Similarly, I decided to celebrate my imminent return to school by viewing the last documentary in my Netflix summer queue, The House I Live In. It looks at the impact the U.S. 'War on Drugs' has had on our society as a whole, but most specifically on our marginalized and underrepresented people groups. It does a very good job of explaining how the 'War on Drugs' is similar in it's effects to many more famous historical efforts to remove 'distasteful' populations. 

One thing both of these had in common was their examination of the effects the criminal justice system in the United States has on the youth population, especially minority youth. It brought to mind several excellent YA books that we can share with our patrons to help them build empathy begin to think through these issues with compassion.

Walter Dean Myers' brilliant novel Monster is the seminal work on this topic. Told through alternating diary entries with a third person perspective screenplay, both written by the main character, Monster is the story of 15 year old Steve Harmon, on trial for his involvement in a robbery that resulted in murder. It is a must read for anyone who works with teens. 

Sadly, we lost Walter Dean Myers at the beginning of July. Although he has more than 100 books for young people to his credit, I know I am not alone in thinking it's not enough. He is gone too soon. I am thankful for the impact his books have had on the lives of the teens I serve.

Tuesday, September 16, 2014

Book Reviews: Rethinking Normal: A Memoir in Transition by Katie Rain Hill and Some Assembly Required: The Not-So-Secret Life of a Transgender Teen by Arin Andrews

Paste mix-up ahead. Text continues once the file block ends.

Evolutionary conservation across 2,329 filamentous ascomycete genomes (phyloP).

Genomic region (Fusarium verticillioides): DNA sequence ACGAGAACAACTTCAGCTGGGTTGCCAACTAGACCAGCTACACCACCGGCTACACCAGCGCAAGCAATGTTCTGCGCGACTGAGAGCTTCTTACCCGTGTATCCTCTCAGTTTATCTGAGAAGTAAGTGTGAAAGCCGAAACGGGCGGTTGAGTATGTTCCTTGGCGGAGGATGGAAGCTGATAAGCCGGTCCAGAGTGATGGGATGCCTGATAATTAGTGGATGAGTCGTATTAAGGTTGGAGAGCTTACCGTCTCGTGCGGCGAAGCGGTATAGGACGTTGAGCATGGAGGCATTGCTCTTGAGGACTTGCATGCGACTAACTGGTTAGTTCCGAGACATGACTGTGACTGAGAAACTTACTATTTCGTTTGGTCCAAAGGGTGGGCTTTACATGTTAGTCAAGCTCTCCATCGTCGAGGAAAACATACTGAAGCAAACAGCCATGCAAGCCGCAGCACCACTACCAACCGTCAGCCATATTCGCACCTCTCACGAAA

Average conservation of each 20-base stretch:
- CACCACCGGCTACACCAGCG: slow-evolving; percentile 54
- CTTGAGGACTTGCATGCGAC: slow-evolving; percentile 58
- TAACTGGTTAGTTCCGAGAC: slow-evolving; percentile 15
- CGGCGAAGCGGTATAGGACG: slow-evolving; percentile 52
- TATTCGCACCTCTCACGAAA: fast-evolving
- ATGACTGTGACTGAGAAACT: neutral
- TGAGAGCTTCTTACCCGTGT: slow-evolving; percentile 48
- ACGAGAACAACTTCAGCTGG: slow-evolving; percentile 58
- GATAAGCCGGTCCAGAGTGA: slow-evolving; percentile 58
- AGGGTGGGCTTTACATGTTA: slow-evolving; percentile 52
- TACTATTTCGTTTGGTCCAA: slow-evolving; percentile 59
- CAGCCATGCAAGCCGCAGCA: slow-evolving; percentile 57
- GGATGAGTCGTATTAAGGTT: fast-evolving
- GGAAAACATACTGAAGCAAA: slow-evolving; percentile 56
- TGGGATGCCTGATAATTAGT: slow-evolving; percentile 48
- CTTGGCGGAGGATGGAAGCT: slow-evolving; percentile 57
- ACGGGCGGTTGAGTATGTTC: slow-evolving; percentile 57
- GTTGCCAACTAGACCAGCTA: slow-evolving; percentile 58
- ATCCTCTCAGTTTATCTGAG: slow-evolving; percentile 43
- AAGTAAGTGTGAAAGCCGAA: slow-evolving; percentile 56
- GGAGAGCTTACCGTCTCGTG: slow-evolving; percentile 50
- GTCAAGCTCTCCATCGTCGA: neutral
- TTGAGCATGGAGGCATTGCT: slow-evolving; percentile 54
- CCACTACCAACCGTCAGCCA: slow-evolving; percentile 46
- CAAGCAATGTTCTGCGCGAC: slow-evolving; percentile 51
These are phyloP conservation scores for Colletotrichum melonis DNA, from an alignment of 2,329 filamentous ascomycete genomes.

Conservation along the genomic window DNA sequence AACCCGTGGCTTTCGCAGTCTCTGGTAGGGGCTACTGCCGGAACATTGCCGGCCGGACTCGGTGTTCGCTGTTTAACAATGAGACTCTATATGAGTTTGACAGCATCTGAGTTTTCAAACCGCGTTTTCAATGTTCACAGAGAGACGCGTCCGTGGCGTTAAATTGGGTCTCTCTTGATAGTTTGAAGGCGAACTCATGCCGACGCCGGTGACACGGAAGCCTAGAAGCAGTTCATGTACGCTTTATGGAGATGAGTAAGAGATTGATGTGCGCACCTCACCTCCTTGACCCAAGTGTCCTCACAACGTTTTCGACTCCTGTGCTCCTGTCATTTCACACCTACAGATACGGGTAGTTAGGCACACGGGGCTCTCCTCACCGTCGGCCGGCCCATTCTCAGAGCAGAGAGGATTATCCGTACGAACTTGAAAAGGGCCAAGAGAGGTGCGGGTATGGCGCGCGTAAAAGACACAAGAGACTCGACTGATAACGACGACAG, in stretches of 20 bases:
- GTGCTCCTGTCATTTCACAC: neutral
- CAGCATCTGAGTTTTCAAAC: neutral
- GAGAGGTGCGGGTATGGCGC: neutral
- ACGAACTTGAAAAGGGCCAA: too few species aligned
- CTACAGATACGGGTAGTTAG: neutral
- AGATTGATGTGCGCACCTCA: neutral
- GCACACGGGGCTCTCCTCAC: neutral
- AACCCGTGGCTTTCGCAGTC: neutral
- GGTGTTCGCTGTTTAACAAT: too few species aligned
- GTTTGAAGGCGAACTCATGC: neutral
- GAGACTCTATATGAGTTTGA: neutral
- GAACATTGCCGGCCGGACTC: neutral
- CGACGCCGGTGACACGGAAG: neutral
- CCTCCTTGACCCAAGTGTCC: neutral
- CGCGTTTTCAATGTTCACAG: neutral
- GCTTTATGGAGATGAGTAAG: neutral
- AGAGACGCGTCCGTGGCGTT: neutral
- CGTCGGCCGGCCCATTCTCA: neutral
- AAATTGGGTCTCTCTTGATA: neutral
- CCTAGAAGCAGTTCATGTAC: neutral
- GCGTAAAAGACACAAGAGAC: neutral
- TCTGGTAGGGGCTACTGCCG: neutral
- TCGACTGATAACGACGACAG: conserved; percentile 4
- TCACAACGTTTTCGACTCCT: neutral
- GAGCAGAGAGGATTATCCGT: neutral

by Amanda MacGregor

(NOTE: I’m going to use the pronoun “she” when referring to Katie even pre-transition and “he” for Arin pre-transition as well.)

When Arin and Katie met, they felt an immediate connection. It wasn’t just that they each thought the other was cute (though they did), but it was more that they understood each other in a way that not many other people they knew could understand them. Katie, born Luke, and Arin, born Emerald, are both transgender, and they met at an Oklahoma support group for trans teens. Their memoirs tell their individual stories of growing up and transitioning, as well as their story as a couple.

In Rethinking Normal, Katie (who is 20 and a junior in college as of the publication date of this book) talks candidly about transitioning from Luke to Katie at age 15. She jumps ahead in time to the start of college, giving readers a little peak at the life she leads now. Katie characterizes herself as tough-minded and emotionally strong, both qualities that most certainly helped her along her journey. Katie, who felt from a very young age that she was in the wrong body, suffered years of depression, even attempting suicide at age 7. She says she felt uncomfortable with her body and judged. By 4th grade, Katie is certain that she is a girl and that she is attracted to boys. At 15, she began taking hormones, and four months before college, she underwent gender reassignment surgery. She recounts losing friends in high school (and being bullied to the point that she switched to an online school) when she transitioned and her fear of losing her new college friends. She doesn’t tell them she’s transgender, fearful of their reactions. But it’s hard to think that they won’t find out the truth given how public Katie’s life has been.

While a high school student, Katie worked hard to serve as an advocate for the trans community, giving speeches at high schools and camps. She received a prestigious award for her work and eventually drew the media’s attention, too, with multiple newspaper articles and television segments focusing on her life. Katie writes about her childhood, family life, and relationships with her parents (both of whom came from very dark pasts filled with abuse, neglect, death, and fear). Katie discusses the medical side of transitioning (detailing doctor appointments, hormone shots, and surgery), the legal side (like changing her name), her dating and sexual history, and the many emotions that come along with so many large issues.